I'll do this with an example, although I don't know how to do the big fancy piecewise bracket curly brace thing:

Consider function $f$ where $$f(x)=\begin{cases} -1 & \text{if }x \leq 0,\\ 1&\text{if }x > 0. \end{cases}$$

And a slight modification of the same function:

$$g(x)=\begin{cases} -1 & \text{if }x < 0,\\ 1&\text{if }x > 0. \end{cases}$$The only difference between $f$ and $g$ is that $0$ is excluded from the domain of $g$. Here is a picture to show both graphs in case that is easier:

enter image description here

My question:

For $f(x)$, since $f(0)$ is defined, we can say $0$ is part of $f$'s domain. However, the two-sided limit does not exist at $x=0$, which means we can say $f$ is discontinuous at $x=0$.

For $g(x)$, we have $x=0$ excluded from the domain. Does this, somewhat counter-intuitively, make $g$ a continuous function? Since the domain is split into something that looks like $(-\infty, 0) \cup (0, \infty)$, each of those two intervals are continuous on their own, and a function is continuous iff it is continuous at all points in its domain.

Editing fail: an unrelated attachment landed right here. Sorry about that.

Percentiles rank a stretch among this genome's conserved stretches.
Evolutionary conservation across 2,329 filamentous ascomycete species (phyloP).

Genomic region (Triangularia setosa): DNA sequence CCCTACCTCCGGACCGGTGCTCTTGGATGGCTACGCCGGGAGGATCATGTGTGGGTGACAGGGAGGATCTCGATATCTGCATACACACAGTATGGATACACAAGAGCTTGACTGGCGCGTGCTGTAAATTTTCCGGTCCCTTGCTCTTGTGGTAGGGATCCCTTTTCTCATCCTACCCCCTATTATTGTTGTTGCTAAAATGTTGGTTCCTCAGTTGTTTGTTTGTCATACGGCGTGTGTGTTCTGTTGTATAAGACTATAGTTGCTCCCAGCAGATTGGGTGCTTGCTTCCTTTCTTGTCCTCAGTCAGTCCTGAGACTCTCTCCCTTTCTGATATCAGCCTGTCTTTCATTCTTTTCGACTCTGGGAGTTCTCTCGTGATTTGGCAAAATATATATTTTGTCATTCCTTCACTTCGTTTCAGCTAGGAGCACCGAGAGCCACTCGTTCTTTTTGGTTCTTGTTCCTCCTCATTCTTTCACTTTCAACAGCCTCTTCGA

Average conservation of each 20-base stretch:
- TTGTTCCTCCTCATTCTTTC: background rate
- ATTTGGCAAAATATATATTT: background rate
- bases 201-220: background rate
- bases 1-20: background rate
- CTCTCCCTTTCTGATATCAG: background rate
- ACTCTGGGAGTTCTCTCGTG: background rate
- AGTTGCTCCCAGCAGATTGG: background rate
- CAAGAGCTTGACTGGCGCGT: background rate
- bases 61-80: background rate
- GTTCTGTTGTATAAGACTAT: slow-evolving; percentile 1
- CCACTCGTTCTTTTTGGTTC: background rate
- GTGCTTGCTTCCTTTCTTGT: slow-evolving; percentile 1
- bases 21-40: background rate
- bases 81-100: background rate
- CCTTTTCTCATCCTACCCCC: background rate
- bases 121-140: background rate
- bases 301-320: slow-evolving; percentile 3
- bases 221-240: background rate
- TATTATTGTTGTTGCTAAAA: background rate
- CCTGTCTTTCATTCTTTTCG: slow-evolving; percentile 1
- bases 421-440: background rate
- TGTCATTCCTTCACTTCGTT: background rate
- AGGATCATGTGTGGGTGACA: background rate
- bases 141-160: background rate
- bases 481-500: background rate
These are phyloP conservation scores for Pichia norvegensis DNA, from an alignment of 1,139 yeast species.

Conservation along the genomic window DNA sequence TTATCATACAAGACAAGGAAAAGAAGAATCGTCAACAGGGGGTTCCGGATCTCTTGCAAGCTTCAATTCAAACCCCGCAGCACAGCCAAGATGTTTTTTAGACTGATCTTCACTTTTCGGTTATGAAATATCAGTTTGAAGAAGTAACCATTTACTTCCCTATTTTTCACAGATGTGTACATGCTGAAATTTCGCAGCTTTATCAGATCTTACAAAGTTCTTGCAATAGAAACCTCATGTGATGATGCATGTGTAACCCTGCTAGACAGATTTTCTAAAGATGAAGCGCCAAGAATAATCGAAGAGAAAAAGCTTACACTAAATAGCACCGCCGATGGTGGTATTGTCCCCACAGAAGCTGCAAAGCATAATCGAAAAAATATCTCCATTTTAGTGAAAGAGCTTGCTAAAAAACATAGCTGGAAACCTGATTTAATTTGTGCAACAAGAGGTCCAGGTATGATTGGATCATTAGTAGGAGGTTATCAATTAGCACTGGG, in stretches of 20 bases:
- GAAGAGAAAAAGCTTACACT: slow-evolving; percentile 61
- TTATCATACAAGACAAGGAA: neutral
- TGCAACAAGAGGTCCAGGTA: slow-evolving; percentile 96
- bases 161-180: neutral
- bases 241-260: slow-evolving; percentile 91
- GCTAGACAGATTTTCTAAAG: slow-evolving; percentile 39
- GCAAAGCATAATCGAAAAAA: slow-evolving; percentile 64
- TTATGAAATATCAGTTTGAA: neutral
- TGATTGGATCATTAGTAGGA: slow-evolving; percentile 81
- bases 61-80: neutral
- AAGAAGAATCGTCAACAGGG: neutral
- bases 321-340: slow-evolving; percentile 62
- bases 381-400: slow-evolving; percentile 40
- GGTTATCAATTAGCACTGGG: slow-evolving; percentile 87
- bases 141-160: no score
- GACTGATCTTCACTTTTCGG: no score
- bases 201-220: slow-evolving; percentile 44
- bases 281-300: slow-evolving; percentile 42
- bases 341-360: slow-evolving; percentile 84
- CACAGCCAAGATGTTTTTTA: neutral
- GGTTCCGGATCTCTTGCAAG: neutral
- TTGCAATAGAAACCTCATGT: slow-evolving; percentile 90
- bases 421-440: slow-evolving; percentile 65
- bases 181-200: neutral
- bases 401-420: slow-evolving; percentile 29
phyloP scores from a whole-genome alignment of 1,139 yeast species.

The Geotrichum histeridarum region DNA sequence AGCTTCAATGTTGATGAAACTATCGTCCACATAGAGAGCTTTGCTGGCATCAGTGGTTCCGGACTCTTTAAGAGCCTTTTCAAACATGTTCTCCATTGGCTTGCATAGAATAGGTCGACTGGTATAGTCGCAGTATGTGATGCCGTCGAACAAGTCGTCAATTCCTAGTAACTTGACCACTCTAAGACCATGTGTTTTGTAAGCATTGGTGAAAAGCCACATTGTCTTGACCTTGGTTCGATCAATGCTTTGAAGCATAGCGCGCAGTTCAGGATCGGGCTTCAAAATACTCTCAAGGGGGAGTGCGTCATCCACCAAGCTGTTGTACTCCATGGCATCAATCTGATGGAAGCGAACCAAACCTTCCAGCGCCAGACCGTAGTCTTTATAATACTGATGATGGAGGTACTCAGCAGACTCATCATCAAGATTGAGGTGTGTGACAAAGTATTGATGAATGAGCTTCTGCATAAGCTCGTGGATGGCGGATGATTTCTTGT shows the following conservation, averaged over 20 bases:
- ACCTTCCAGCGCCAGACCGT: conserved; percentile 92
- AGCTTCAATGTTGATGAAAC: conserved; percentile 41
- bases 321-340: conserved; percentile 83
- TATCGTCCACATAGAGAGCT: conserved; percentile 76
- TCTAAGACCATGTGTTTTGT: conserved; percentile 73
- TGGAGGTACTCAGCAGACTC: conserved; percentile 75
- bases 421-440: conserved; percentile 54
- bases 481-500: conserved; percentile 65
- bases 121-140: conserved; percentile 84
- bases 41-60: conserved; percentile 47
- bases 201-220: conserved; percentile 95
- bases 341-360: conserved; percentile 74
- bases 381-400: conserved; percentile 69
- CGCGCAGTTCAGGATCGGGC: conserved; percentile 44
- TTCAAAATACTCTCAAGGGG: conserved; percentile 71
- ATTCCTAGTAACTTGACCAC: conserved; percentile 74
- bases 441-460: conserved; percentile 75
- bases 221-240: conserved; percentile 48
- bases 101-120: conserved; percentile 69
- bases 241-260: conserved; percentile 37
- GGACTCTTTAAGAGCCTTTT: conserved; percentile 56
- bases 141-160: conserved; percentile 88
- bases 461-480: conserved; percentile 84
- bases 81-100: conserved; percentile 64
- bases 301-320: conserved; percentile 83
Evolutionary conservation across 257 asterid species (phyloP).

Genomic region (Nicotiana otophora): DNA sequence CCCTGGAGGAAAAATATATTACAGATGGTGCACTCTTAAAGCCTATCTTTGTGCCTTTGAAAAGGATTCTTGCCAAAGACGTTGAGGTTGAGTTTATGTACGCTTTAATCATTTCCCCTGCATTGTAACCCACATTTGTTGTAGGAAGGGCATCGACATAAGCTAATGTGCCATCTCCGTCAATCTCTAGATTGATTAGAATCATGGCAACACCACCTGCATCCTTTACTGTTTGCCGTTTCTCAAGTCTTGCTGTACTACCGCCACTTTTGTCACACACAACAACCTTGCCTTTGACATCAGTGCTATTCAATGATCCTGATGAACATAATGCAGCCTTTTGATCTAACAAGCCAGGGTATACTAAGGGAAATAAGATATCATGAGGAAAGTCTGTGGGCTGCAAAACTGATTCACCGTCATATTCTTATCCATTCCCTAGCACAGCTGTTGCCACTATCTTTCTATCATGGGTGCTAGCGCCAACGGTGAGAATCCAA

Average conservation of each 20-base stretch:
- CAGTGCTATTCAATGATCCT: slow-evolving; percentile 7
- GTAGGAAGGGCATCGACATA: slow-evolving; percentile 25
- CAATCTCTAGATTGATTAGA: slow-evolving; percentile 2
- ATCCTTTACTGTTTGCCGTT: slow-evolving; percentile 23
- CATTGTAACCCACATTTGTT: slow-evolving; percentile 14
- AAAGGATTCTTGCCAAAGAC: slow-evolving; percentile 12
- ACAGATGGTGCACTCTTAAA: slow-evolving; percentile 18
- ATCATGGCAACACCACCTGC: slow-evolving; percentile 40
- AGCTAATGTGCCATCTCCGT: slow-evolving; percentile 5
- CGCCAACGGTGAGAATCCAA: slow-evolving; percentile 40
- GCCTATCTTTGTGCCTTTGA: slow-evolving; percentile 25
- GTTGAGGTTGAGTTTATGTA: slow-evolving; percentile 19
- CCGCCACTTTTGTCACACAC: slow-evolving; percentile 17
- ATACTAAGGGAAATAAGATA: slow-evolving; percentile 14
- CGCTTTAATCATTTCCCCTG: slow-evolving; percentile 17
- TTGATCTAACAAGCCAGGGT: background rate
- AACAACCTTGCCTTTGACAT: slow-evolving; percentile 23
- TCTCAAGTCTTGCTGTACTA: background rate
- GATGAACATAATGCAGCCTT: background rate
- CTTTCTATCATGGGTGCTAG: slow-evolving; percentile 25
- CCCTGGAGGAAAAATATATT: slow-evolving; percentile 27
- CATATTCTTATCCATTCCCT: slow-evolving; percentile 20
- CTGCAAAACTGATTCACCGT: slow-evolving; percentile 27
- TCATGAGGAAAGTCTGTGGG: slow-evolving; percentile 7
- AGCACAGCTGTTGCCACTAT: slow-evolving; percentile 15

Is that right? $f$ is discontinuous, but $g$ is continuous?

  • $\begingroup$ somewhat counter-intuitively Both $\,f\,$ and $\,g\,$ are continuous, in fact identical, on $\,\mathbb{R} \setminus \{0\}\,$. Then you extend the domain to include one extra point, in this case $\,0\,$. Not sure why you'd find that it would be intuitively expected that continuity were preserved on the newly extended domain. $\endgroup$ – dxiv Feb 9 '18 at 7:58

Yes, $f$ is discontinuous but $g$ is continuous. But the domain of $g$ doesn't just “look like” $(-\infty,0)\cup(0,+\infty)$ (you wrote $\cap$ here, but I suppose that that's a typo); it is that set. By removing from the domain of $f$ the only point at which it was discontinuous, you turned it into a continuous function.

  • $\begingroup$ Fixed my typo, thanks for the catch $\endgroup$ – user525966 Feb 9 '18 at 0:18

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